One thing that executives said obviously helps in retaining workers is the industry’s pay and benefit levels. While the typical mill worker isn’t paid as well as an auto worker, starting compensation is a good bit higher than it is in many entry-level service jobs.
San Francisco-based Levi Strauss & Co., which has 4,800 domestic manufactures working has recently raised its starting salaries for plant workers, a spokeswoman said.
Apparel companies have also emphasized the benefits they offer.
To keep its 1,600 U.S. manufacturing workers motivated, Tampa, Fla.-based Tropical Sportswear International Corp. maintains a pay plan that offers raises to all workers who train to do other jobs in their plants — regardless of whether or not their day-to-day assignments actually change.
According to chairman and ceo William Compton, who also serves as chairman of the AAFA, constantly updating workers’ skills improves efficiency and keeps manufacturing employees motivated.
“You don’t need four people to do one person’s job,” he said. In addition, the company offers language education and a fitness center.
“Even with the cost of that, our company still makes money,” he added.
Most mill executives also pointed out that advances in technology have made the actual conditions inside a mill more pleasant over the past two decades. Yet many noted that they still need to convince potential employees that the physically arduous environments featured in “Norma Rae,” the 1979 movie about a woman’s efforts to unionize a Southern mill, are no longer there.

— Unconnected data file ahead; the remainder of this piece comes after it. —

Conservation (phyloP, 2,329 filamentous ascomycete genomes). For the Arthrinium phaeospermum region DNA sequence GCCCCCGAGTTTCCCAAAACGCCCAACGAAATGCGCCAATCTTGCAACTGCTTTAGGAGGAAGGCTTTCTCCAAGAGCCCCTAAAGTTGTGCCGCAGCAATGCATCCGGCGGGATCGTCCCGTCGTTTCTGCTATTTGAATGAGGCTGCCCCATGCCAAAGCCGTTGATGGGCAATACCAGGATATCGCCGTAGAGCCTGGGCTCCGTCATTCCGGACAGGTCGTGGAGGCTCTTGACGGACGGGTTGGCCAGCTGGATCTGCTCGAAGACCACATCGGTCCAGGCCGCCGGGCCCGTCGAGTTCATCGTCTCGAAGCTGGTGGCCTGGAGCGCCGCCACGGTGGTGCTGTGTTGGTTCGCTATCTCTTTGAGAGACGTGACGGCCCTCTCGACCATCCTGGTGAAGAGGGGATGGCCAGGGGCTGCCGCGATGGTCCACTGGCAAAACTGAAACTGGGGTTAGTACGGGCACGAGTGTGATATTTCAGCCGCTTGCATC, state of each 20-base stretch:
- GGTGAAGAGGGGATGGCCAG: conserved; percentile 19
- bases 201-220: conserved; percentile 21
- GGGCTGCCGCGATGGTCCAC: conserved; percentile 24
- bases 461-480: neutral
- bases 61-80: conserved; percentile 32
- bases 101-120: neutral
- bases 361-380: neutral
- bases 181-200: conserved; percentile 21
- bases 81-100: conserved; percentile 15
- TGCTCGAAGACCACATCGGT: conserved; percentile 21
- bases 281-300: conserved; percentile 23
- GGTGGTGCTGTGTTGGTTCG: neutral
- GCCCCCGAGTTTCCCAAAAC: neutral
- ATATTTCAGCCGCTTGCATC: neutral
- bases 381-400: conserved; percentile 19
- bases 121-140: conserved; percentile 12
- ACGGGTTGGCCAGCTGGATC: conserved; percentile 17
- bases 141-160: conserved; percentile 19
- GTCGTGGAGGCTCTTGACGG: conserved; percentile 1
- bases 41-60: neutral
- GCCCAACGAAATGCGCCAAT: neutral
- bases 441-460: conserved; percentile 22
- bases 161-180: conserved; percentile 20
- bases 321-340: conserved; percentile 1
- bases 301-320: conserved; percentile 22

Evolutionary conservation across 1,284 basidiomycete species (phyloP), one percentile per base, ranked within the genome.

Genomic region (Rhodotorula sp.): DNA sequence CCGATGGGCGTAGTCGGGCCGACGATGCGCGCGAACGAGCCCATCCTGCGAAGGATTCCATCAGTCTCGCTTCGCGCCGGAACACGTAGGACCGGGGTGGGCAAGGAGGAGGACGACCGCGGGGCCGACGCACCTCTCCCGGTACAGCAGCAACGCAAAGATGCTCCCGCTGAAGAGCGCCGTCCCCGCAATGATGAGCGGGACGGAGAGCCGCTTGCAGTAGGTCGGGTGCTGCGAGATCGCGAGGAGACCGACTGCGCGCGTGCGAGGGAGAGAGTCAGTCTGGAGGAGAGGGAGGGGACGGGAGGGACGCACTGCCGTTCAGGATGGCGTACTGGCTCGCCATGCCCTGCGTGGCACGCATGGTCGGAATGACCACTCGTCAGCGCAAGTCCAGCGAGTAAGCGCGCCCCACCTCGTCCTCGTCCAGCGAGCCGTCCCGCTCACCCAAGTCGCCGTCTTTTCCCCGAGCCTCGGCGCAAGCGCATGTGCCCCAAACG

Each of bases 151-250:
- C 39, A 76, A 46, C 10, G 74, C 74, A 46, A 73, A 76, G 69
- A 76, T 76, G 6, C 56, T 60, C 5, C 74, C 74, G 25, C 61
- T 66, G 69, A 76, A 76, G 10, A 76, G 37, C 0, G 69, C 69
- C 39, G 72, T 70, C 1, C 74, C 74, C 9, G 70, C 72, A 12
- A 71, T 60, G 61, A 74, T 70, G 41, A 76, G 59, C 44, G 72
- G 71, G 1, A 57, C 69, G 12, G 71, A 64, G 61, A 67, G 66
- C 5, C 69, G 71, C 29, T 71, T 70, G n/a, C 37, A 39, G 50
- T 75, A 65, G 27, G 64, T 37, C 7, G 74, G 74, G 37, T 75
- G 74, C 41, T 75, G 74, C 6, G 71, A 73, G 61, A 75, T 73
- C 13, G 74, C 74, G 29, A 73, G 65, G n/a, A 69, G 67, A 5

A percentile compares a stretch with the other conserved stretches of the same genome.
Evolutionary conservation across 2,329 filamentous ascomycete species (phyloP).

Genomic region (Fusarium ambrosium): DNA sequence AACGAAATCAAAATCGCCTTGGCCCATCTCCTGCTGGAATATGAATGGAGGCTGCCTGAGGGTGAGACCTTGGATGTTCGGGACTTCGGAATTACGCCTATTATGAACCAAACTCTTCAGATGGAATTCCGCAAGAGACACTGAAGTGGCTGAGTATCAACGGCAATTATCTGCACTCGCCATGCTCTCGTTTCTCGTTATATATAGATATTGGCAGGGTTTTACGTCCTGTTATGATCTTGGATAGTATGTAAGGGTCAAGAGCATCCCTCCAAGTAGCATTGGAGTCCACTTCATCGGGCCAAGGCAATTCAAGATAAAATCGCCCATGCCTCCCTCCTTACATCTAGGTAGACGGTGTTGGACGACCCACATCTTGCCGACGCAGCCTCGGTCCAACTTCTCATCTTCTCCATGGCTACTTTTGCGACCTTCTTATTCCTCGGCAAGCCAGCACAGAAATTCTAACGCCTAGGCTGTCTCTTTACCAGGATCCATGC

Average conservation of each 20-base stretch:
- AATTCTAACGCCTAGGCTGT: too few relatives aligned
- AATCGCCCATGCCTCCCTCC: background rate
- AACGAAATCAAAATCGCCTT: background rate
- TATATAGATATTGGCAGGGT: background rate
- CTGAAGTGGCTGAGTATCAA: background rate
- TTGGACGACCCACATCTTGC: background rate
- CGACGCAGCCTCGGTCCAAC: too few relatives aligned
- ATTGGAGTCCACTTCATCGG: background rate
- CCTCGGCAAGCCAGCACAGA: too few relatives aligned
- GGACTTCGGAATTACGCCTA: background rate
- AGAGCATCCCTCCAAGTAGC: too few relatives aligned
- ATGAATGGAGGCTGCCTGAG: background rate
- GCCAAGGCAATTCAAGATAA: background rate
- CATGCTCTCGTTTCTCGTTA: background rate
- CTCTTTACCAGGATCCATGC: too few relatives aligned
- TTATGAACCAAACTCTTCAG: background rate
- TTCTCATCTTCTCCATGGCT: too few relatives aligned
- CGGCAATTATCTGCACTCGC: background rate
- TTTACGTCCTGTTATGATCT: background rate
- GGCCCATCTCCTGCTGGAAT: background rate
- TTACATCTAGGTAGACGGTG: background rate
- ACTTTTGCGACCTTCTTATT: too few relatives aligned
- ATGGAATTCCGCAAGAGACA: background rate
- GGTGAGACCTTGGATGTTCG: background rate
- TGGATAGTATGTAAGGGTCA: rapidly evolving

“The jobs are a lot better now than they used to be,” said Mount Vernon’s Chastain. “The ‘Norma Rae’-type situation is not there. The jobs are clean, they’re not that physically demanding. It’s a good environment to work in.”
While the nationwide unemployment rate remains low, it varies from state to state and city to city. In many parts of the South, it’s become particularly low, due to the region’s booming growth over the past few decades.
Bloomsburg operates plants in Bloomsburg, Pa., and Monroe, N.C. Marion noted that when the company bought the southern plant in 1978, Monroe was a far-out suburb of Charlotte, which was then a relatively small city itself. So there wasn’t a lot of competition for workers.
Over the past two decades, Charlotte had grown rapidly, and Marion estimated that 40 to 50 new businesses have cropped up in and around Monroe, which he said itself is essentially part of Charlotte at this point.
That has made the competition for workers around Charlotte all the more intense, he added.
In other parts of North Carolina, the story is quite different. Jim Chesnutt, president and ceo of Washington, N.C.-based National Spinning Co. noted that around his area, mill closings and layoffs have created a large pool of skilled textile workers looking for jobs.
“Where we are, there has been an incredible number of textile and apparel operations that have downsized or closed,” he said. “Every small town for all intents and purposes had a cut-and-sew operation. They’re all gone. So there’s a big supply of people and they are looking for jobs.”